The insider's guide to the Jerome Fisher Program at the University of Pennsylvania

Failure and Success: My Experience in the Robot World Cup

by Dickens H., M&T Class of 2015

by Dickens H., M&T Class of 2015 (pictured at far left)

This summer I continued my work in the robot soccer group of the GRASP Lab of Penn. Together with other undergraduate and graduate teammates, we competed in the 2013 international RoboCup (usually known as the Robot World Cup) in Eindhoven, Netherlands (, where we ended up champion of the Kid-Size League as Team Darwin and Consolidate Cup winner of the Standard Platform League as Team Upennalizers.

As Penn’s robot soccer team, we program robots to play soccer autonomously. Early in April, when I was finalizing my summer plan, the team’s supervising professor offered me the chance to lead the undergraduates in the team and attend RoboCup. Even though I had been to the competition last year, the excitement was still fresh in my mind and the opportunity to sort of lead an academic group in college was a good challenge. Besides, a free trip to Europe was truly appealing. I decided to stay in the team.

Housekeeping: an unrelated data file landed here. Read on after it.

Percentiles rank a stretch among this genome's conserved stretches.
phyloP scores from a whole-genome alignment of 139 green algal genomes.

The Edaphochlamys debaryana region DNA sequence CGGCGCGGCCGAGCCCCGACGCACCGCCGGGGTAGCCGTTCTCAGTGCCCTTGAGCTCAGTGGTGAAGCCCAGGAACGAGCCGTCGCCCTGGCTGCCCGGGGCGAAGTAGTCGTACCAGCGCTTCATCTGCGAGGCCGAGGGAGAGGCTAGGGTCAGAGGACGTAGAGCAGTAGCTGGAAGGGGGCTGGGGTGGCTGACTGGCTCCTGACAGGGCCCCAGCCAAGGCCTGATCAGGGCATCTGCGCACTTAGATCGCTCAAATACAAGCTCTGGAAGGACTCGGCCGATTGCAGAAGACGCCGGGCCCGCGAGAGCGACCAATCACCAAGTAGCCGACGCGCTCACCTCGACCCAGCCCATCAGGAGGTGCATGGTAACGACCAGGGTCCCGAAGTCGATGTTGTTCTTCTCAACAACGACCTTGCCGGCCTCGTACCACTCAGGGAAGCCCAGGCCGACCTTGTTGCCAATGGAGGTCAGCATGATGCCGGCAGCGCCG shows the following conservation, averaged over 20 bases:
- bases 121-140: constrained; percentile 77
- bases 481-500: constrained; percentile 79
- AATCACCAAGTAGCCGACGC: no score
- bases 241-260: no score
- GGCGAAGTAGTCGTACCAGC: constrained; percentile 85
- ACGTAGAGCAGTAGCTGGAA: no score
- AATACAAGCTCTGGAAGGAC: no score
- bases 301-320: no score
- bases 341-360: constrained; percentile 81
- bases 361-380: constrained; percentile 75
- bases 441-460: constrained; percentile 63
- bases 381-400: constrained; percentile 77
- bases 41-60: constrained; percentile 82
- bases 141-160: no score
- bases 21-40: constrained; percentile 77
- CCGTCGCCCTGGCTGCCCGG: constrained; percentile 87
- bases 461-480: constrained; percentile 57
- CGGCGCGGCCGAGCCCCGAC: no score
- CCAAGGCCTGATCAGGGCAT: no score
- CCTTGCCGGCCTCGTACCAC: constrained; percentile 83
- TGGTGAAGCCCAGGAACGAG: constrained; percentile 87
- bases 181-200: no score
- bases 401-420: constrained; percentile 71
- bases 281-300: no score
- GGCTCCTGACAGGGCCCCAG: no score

Nao Robot

Nao Robot

We spent two months preparing for the competition. Before, there were two robot soccer teams in the GRASP Lab: the Upennalizers team, an undergraduate team which programs the Nao robots (see figure); the Darwin team, a graduate team, programs the Darwin OP robots (see figure). This summer, the two teams combined as one. Even though they competed in different leagues of RoboCup, they now shared the code base and the members worked together. The combination was a very time-consuming change. As the leader of the undergraduate team, my major work was to detect and fix bugs generated in the process and ensure good communication between the members of the two teams. Moreover, I needed to help the new members in the team to get familiar with the robots and the code.